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Best Infomercial Of All Time

July 16, 2009

I’ve only posted the first 10 minutes here. You’ll have to search for the rest … and you will. It’s a cheese-TV addiction you won’t be able to quit. This is the music of AM radio in my childhood; while my mother was playing Beatles and Zeppelin LPs (and my funky grandma was indulging her Jim Croce fixation), everywhere else played this music. I hated it at the time, but I’ve grown to like it.

The sad part? I own this collection. I bought it after seeing this infomercial night after night for about a year. Something about this show just sucked me in. Let me list 10 reasons why:

  1. It’s hours long. No lie. When I first moved here, I got home from work at 4 a.m., and didn’t have cable TV. The only channel I could pick up showed this for hours, until the morning news. I can recite its dialogue.
  2. It’s hosted by Air Supply. Air Supply! “In the 1970s, a fresh new sound came out of Southern California.” And Air Supply ignored it!
  3. One of the Air Suppliers’ first names is Russell, and the other one’s last name is Russell. That’s just funny.
  4. This commercial helped me discover Chicago. I thought Chicago was a schmaltzy pop band, but seeing this helped me realize they made some progressive jazz-rock in the 1970s.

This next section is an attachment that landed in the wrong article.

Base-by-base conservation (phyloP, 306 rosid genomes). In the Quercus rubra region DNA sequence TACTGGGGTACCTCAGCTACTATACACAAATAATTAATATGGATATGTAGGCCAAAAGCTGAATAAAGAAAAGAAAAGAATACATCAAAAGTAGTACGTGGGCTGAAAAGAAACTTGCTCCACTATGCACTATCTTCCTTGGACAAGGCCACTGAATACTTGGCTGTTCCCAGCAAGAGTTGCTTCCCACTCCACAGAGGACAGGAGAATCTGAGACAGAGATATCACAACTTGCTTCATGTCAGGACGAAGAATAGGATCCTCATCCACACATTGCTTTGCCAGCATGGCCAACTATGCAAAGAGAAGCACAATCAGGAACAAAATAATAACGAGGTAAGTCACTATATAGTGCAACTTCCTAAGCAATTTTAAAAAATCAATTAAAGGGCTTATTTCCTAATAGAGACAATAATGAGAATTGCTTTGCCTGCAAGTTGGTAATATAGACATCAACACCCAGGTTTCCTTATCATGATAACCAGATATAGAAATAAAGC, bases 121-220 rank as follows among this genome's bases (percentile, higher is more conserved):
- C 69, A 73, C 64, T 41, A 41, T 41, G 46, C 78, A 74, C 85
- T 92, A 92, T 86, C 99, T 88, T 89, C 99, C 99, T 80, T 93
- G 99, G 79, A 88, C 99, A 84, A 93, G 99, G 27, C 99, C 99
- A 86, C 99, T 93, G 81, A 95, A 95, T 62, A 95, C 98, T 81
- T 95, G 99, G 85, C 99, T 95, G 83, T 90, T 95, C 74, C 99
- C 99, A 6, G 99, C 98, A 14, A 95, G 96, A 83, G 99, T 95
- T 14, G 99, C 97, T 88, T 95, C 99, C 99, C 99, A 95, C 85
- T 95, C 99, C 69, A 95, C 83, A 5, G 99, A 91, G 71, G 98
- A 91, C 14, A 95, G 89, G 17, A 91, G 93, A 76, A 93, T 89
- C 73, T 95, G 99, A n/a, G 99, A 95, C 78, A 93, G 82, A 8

5. Canadian pop star Gino Vanelli had the Biggest Big Bad Hair of all time. He’s my hero.
  6. The Doobie Brothers appeared on an episode of What’s Happening once when I was a kid. I liked how the guy with the cane used it to scare off a gang of concert bootleggers.
  7. Steal Away by Robbie Dupree is one of the great underrated pop songs of all time.
  8. Beards were cool.
  9. Angela is a really bad actress. When she says “I have all your albums,” you can actually hear her saying “Who are these guys?”
  10. I don’t know what that sax riff is that plays during the segues, but I think it’s from the Flashdance soundtrack. Also, it played over and over again on a loop when I worked at Burger King in 1986. I hate that sax riff. It makes me want fries.

Infomercials are underrated as entertainment. I love watching the original Slap Chop ad, and I’ve just discovered Billy Mays. However, these full-length shows are the 21st century equivalent of the late-night video shows I watched as a kid.

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3 comments

  1. the sax riff is from a song called Baker Street by Jerry Raferty.


  2. Thanks, Russ. In related news, the first person to comment on this post is also named Russell. This is synchronicity.


  3. Gerry Rafferty’s first solo hit was “Baker Street” but most people know him better from Stealer’s Wheel and their single “Stuck In The Middle With You.”

    Air Supply also cracks me up. When my wife and I started dating, their “Here I Am” (just when I thought I was over you…) song somehow became “our song.”
    That’s probably just balance in the force. Terrible song; wonderful marriage. I’ll take it.



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